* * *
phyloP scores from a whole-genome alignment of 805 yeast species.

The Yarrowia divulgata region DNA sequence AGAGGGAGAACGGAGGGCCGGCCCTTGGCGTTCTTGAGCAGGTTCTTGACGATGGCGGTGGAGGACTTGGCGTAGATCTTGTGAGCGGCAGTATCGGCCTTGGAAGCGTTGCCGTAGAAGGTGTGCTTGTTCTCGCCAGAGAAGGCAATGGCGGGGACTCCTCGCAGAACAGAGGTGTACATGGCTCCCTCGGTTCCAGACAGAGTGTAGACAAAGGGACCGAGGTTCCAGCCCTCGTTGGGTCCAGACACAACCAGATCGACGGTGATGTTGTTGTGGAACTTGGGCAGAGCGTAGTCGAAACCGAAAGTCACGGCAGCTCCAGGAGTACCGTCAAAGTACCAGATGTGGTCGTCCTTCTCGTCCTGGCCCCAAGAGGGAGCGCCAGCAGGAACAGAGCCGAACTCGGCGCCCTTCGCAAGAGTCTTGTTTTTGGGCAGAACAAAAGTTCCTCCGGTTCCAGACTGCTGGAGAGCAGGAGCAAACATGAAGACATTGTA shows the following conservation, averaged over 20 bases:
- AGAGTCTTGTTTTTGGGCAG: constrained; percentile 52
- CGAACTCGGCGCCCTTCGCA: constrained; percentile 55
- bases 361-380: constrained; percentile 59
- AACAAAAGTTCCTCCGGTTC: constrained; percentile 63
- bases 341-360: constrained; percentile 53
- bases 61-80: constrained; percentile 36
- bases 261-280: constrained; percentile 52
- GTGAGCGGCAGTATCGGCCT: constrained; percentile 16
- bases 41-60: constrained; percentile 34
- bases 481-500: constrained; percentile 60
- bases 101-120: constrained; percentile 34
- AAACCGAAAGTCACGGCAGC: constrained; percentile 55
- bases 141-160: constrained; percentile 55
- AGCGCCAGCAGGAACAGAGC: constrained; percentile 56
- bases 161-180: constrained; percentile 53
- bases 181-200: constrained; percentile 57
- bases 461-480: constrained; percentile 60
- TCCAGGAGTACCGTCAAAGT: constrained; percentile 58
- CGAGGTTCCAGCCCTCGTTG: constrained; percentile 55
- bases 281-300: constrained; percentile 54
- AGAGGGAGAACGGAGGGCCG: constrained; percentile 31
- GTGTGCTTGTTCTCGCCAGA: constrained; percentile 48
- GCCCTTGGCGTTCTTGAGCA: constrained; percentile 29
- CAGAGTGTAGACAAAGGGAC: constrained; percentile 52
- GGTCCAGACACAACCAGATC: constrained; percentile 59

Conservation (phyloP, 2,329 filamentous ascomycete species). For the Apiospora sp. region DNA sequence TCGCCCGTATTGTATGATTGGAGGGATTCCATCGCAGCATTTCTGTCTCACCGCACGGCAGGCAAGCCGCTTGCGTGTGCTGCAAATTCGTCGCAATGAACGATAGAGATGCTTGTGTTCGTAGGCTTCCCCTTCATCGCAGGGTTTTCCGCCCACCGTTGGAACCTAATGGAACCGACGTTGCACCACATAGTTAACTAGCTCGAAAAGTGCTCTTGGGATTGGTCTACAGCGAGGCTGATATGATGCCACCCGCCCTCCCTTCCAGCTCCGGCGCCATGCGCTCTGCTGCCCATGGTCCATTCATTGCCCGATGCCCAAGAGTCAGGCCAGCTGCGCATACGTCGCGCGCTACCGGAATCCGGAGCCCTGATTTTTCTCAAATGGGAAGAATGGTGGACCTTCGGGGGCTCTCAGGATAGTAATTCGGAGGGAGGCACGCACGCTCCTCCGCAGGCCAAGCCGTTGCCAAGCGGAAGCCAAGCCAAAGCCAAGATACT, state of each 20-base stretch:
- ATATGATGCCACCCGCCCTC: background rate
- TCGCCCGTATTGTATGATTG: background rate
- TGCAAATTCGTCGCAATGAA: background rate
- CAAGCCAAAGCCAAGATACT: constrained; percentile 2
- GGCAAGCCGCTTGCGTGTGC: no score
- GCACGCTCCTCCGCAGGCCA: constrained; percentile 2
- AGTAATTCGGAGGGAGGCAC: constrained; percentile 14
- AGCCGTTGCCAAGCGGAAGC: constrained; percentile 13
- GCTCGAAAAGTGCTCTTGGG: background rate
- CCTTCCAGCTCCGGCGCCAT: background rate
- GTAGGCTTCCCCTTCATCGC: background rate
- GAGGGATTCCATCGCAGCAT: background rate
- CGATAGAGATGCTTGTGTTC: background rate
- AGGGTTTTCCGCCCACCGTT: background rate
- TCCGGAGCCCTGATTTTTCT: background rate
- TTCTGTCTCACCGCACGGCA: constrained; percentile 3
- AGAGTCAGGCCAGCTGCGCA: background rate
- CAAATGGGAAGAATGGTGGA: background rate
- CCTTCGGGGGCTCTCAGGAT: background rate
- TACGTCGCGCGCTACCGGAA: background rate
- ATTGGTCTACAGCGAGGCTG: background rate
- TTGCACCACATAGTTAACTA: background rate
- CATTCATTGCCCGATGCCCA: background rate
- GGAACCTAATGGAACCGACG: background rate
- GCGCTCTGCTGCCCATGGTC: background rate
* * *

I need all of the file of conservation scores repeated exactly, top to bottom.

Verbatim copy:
phyloP scores from a whole-genome alignment of 805 yeast species.

The Yarrowia divulgata region DNA sequence AGAGGGAGAACGGAGGGCCGGCCCTTGGCGTTCTTGAGCAGGTTCTTGACGATGGCGGTGGAGGACTTGGCGTAGATCTTGTGAGCGGCAGTATCGGCCTTGGAAGCGTTGCCGTAGAAGGTGTGCTTGTTCTCGCCAGAGAAGGCAATGGCGGGGACTCCTCGCAGAACAGAGGTGTACATGGCTCCCTCGGTTCCAGACAGAGTGTAGACAAAGGGACCGAGGTTCCAGCCCTCGTTGGGTCCAGACACAACCAGATCGACGGTGATGTTGTTGTGGAACTTGGGCAGAGCGTAGTCGAAACCGAAAGTCACGGCAGCTCCAGGAGTACCGTCAAAGTACCAGATGTGGTCGTCCTTCTCGTCCTGGCCCCAAGAGGGAGCGCCAGCAGGAACAGAGCCGAACTCGGCGCCCTTCGCAAGAGTCTTGTTTTTGGGCAGAACAAAAGTTCCTCCGGTTCCAGACTGCTGGAGAGCAGGAGCAAACATGAAGACATTGTA shows the following conservation, averaged over 20 bases:
- AGAGTCTTGTTTTTGGGCAG: constrained; percentile 52
- CGAACTCGGCGCCCTTCGCA: constrained; percentile 55
- bases 361-380: constrained; percentile 59
- AACAAAAGTTCCTCCGGTTC: constrained; percentile 63
- bases 341-360: constrained; percentile 53
- bases 61-80: constrained; percentile 36
- bases 261-280: constrained; percentile 52
- GTGAGCGGCAGTATCGGCCT: constrained; percentile 16
- bases 41-60: constrained; percentile 34
- bases 481-500: constrained; percentile 60
- bases 101-120: constrained; percentile 34
- AAACCGAAAGTCACGGCAGC: constrained; percentile 55
- bases 141-160: constrained; percentile 55
- AGCGCCAGCAGGAACAGAGC: constrained; percentile 56
- bases 161-180: constrained; percentile 53
- bases 181-200: constrained; percentile 57
- bases 461-480: constrained; percentile 60
- TCCAGGAGTACCGTCAAAGT: constrained; percentile 58
- CGAGGTTCCAGCCCTCGTTG: constrained; percentile 55
- bases 281-300: constrained; percentile 54
- AGAGGGAGAACGGAGGGCCG: constrained; percentile 31
- GTGTGCTTGTTCTCGCCAGA: constrained; percentile 48
- GCCCTTGGCGTTCTTGAGCA: constrained; percentile 29
- CAGAGTGTAGACAAAGGGAC: constrained; percentile 52
- GGTCCAGACACAACCAGATC: constrained; percentile 59

Conservation (phyloP, 2,329 filamentous ascomycete species). For the Apiospora sp. region DNA sequence TCGCCCGTATTGTATGATTGGAGGGATTCCATCGCAGCATTTCTGTCTCACCGCACGGCAGGCAAGCCGCTTGCGTGTGCTGCAAATTCGTCGCAATGAACGATAGAGATGCTTGTGTTCGTAGGCTTCCCCTTCATCGCAGGGTTTTCCGCCCACCGTTGGAACCTAATGGAACCGACGTTGCACCACATAGTTAACTAGCTCGAAAAGTGCTCTTGGGATTGGTCTACAGCGAGGCTGATATGATGCCACCCGCCCTCCCTTCCAGCTCCGGCGCCATGCGCTCTGCTGCCCATGGTCCATTCATTGCCCGATGCCCAAGAGTCAGGCCAGCTGCGCATACGTCGCGCGCTACCGGAATCCGGAGCCCTGATTTTTCTCAAATGGGAAGAATGGTGGACCTTCGGGGGCTCTCAGGATAGTAATTCGGAGGGAGGCACGCACGCTCCTCCGCAGGCCAAGCCGTTGCCAAGCGGAAGCCAAGCCAAAGCCAAGATACT, state of each 20-base stretch:
- ATATGATGCCACCCGCCCTC: background rate
- TCGCCCGTATTGTATGATTG: background rate
- TGCAAATTCGTCGCAATGAA: background rate
- CAAGCCAAAGCCAAGATACT: constrained; percentile 2
- GGCAAGCCGCTTGCGTGTGC: no score
- GCACGCTCCTCCGCAGGCCA: constrained; percentile 2
- AGTAATTCGGAGGGAGGCAC: constrained; percentile 14
- AGCCGTTGCCAAGCGGAAGC: constrained; percentile 13
- GCTCGAAAAGTGCTCTTGGG: background rate
- CCTTCCAGCTCCGGCGCCAT: background rate
- GTAGGCTTCCCCTTCATCGC: background rate
- GAGGGATTCCATCGCAGCAT: background rate
- CGATAGAGATGCTTGTGTTC: background rate
- AGGGTTTTCCGCCCACCGTT: background rate
- TCCGGAGCCCTGATTTTTCT: background rate
- TTCTGTCTCACCGCACGGCA: constrained; percentile 3
- AGAGTCAGGCCAGCTGCGCA: background rate
- CAAATGGGAAGAATGGTGGA: background rate
- CCTTCGGGGGCTCTCAGGAT: background rate
- TACGTCGCGCGCTACCGGAA: background rate
- ATTGGTCTACAGCGAGGCTG: background rate
- TTGCACCACATAGTTAACTA: background rate
- CATTCATTGCCCGATGCCCA: background rate
- GGAACCTAATGGAACCGACG: background rate
- GCGCTCTGCTGCCCATGGTC: background rate